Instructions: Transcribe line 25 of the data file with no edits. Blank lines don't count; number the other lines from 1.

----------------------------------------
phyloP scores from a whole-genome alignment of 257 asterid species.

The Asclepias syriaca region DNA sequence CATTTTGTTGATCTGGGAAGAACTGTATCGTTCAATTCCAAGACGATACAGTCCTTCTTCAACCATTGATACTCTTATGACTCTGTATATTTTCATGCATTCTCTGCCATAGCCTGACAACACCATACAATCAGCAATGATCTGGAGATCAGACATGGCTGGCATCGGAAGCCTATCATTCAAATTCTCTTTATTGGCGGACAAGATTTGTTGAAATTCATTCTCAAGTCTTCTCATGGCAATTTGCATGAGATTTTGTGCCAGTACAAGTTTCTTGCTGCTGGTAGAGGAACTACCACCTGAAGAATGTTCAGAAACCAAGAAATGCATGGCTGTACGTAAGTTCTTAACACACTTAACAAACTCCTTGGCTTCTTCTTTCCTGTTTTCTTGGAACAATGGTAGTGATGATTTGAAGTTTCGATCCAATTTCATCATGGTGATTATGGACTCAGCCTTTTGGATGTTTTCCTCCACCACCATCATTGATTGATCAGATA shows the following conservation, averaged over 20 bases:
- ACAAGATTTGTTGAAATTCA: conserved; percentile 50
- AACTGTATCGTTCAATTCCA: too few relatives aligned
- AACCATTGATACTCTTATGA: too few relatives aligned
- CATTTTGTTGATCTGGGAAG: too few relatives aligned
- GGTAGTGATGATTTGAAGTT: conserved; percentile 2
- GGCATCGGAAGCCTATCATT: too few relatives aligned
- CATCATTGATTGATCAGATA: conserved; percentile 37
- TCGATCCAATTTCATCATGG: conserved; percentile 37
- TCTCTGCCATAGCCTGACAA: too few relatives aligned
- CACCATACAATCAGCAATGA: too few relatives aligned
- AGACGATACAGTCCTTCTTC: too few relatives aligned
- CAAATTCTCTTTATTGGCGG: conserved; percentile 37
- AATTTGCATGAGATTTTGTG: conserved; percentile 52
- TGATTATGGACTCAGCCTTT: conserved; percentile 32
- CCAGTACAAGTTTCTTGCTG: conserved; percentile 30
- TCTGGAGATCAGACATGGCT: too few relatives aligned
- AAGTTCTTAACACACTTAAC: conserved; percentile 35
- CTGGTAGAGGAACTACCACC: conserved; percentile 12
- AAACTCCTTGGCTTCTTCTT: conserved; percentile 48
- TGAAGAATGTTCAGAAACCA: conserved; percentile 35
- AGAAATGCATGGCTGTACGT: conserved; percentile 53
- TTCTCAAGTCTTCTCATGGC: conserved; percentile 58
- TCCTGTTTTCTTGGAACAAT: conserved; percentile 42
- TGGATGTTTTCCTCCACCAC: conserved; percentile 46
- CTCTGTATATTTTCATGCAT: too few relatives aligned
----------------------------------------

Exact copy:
- TCCTGTTTTCTTGGAACAAT: conserved; percentile 42